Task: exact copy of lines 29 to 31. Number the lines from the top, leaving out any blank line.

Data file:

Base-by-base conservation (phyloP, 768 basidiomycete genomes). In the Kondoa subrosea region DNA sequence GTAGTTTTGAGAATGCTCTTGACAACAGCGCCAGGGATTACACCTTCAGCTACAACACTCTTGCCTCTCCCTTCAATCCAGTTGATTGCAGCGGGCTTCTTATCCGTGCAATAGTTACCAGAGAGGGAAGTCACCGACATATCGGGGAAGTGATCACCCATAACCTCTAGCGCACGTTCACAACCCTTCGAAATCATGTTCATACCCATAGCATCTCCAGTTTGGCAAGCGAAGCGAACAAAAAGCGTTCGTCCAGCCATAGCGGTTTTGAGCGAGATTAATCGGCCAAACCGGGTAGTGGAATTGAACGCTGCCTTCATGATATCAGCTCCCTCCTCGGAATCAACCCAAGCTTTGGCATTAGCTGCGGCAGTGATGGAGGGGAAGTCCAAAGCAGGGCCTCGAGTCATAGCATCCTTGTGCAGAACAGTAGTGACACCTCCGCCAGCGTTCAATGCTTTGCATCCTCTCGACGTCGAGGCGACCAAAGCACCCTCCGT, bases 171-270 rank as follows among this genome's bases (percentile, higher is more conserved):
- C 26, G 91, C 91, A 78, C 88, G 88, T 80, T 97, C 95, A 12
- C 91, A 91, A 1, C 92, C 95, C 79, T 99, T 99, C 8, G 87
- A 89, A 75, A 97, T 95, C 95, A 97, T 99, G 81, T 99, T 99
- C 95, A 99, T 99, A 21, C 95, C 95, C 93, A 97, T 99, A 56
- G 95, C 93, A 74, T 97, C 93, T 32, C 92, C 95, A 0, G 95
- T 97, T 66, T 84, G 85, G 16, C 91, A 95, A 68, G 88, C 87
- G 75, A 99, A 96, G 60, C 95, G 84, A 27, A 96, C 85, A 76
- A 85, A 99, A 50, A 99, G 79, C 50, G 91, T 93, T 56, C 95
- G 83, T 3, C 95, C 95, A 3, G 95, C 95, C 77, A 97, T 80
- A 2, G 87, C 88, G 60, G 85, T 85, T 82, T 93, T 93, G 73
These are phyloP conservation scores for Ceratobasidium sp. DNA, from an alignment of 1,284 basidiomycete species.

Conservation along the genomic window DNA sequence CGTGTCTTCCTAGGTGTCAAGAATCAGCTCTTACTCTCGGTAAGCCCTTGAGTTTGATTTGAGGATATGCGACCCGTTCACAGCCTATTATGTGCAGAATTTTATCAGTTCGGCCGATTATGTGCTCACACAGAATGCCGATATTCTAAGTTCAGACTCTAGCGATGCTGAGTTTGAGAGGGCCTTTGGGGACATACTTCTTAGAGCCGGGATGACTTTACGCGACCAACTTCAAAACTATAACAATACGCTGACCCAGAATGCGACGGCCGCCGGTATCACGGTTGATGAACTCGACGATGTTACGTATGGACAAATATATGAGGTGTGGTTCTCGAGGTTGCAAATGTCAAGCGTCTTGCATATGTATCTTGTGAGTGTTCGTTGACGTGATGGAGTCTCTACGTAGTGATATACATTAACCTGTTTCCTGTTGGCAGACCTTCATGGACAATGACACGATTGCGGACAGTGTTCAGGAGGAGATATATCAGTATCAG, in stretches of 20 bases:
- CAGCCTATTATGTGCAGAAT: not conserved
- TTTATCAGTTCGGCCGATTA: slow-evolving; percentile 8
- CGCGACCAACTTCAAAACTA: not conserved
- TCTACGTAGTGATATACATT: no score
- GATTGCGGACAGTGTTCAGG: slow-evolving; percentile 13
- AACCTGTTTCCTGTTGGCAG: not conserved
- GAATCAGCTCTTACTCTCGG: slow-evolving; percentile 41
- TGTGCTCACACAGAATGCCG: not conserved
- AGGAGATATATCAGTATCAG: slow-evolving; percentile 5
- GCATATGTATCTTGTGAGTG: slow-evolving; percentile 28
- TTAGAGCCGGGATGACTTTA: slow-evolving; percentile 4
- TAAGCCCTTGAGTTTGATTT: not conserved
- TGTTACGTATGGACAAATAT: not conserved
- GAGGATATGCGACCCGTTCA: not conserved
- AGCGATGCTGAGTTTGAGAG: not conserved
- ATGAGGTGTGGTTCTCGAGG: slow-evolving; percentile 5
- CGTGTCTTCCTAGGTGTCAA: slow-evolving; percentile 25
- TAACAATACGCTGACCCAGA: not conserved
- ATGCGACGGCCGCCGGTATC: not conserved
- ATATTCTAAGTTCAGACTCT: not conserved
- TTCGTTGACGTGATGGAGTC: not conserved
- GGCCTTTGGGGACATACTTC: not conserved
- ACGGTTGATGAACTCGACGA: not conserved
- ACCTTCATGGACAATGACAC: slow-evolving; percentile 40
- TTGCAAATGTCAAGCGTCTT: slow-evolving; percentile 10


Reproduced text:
- ATGAGGTGTGGTTCTCGAGG: slow-evolving; percentile 5
- CGTGTCTTCCTAGGTGTCAA: slow-evolving; percentile 25
- TAACAATACGCTGACCCAGA: not conserved